Tuesday, June 1, 2010

Group Work

I had a realization last week while I was at work, about why all your K-12 teachers seemed to insist on making you do all those stupid group projects that everyone hated, and it suddenly became clear why teachers always insisted on giving a group grade and refused to break it down to the individual level. If you were an over achiever like me in high school, you will remember the frustration I’m talking about. It was always obvious in group work that some people were working harder, and doing more of the work than others, but regardless of the role you played in the group, you received the same total grade for your combined result. I’m sure you can remember how this scenario spun out.

You are assigned a group of people to work with. They may not be the best and brightest in the class, or they might be the all-stars. That was not for you to choose, it was simply the luck of the draw, or rather, whatever way of creating the groups that the teacher settled on. You all worked together to divvy up the responsibilities and create a group work plan to get the project done. Without fail, there was always at least one person in the group who did a fantastic job, and at least one person in the group who failed to pull their weight. They either simply did not do the work, or did a poor job of it. Depending on the size of the group, there were several people who did the job at an average level. They completed the assignment, but it didn’t really dazzle you in their efficiency or level of excellence. You were not graded on the effort you put in individually, but on what the group produced as a whole, which tended to be an average of the abilities in the group.

Typically the person who did a fantastic job would end up doing more of the work for the slackers to avoid the inherent sabotage to their own grade that this would entail. Their extra work would raise the total product and up the average to a higher grade level. OR, if the group in question could prove that one person was a total slacker, they would do nothing, then go whining to the teacher that it wasn’t their fault and get their grade raised.

Now, many teachers would raise said excellent pupils' grade, not wanting to penalize them for the poor work ethic of another. This is where my sudden realization came in to play. Group grades always used to get on my nerves in high school, and even in college when it became clear that they helped some people to coast by on the hard work of others.

Yet I say that the teacher who raises the grade, while rewarding the individual for her own merit, does nothing to prepare kids for the real world. All those teachers who stuck to their guns and said the group grade is everyone’s grade (no matter how annoying it was at the time) were really just doing us a favor and giving us a preview of how annoying it is to deal with people in "real life" after college.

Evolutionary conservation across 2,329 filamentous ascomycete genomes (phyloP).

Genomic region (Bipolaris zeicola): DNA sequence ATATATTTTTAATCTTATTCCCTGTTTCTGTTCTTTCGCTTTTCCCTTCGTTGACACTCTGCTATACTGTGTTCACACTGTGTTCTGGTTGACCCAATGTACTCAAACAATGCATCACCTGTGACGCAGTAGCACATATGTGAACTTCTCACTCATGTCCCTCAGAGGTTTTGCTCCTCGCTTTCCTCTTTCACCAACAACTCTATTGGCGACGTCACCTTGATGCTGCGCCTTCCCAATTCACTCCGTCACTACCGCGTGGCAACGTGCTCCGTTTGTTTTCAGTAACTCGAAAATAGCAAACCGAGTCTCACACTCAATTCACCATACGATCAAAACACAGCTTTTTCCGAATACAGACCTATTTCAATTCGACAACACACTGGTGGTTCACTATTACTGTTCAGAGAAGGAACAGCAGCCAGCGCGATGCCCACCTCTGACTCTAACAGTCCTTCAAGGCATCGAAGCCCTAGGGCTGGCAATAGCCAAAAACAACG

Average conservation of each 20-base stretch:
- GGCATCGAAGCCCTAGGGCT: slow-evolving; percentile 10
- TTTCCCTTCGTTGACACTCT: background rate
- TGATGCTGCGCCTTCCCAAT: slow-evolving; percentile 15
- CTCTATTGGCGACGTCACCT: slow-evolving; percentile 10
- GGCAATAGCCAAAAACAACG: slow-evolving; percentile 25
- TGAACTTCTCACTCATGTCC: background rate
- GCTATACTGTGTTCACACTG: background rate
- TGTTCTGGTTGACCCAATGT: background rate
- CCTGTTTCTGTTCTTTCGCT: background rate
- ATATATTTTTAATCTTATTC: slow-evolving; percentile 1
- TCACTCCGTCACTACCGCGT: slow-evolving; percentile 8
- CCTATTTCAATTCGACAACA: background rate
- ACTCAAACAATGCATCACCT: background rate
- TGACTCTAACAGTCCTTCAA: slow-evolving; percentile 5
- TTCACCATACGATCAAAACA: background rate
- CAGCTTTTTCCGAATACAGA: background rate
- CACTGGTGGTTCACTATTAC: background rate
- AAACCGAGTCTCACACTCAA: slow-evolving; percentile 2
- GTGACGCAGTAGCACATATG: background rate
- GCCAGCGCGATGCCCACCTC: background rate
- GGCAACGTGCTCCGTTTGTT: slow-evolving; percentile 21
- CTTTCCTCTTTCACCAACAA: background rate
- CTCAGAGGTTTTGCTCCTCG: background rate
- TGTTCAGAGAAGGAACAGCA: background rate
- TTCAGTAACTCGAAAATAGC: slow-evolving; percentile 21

The realization I came to was this. I had always thought group work was intended to teach you how to play well with others, how to foster cooperation between people, a ploy to encourage bonding between strangers in a classroom, and an exercise in harnessing the strong points of every one's abilities to create a better product than one person can do alone. This would be the ideal group. However, in life there aren't many ideal groups (as in high school and college) in which everyone wants to work hard, and produce the most that they can. Be the best that they can be, so to speak. Most groups will have the standard division I recognized, where most are average, some slack off, and some work harder.

Does group work teach cooperation? No. Does group work teach you how to exploit the efforts of others to your advantage? Yes.


In real life (read: your job), you can’t pick your group. This is how jobs work: Do the job asked of you in the allotted amount of them, get paid. Do not fulfill your job responsibilities, get fired (especially in today's economic climate). You are subject to whoever is working on the same project as you at the same time, regardless of what you think of their professional abilities and capabilities. I can guarantee you that your boss will not be sympathetic if you go complaining that Suzy isn’t a go-getter, so you won’t be caught working with her. AND it would be extremely unprofessional behavior at best.

No, instead you must struggle along with whatever team of people you happen to fall into, and make the best of their performance because the bottom line is that if the job does not get done to your boss's satisfaction, then you will be in as much trouble as everyone else in the group regardless of who did what. Your boss wants her deadlines met, and a finished product-that is that. Your grade will not get raised. You will not be promoted, because you did not do what it took to make success happen. You just have to work hard or harder than everyone else, and hope that someone is noticing how everything is panning out. Hope that it is those who deserve it getting that promotion, not those who just twiddle their thumbs and wait for someone else to finish the project.

Yes it sucks. Yes it's still annoying that the superstars have to pull the weight of all those losers out their sitting around watching youtube at work. But now at least I know where my professors were coming from.

2 comments:

The Kissters said...

cute blog! we are also two sisters who are from the south (southern VA) living in NYC! :)

The Kissters
www.thekissters.com

hiani16 said...

Thanks! I'm glad you like it!! Stay tuned--I post stuff about NYC and fun places to go quite a lot.

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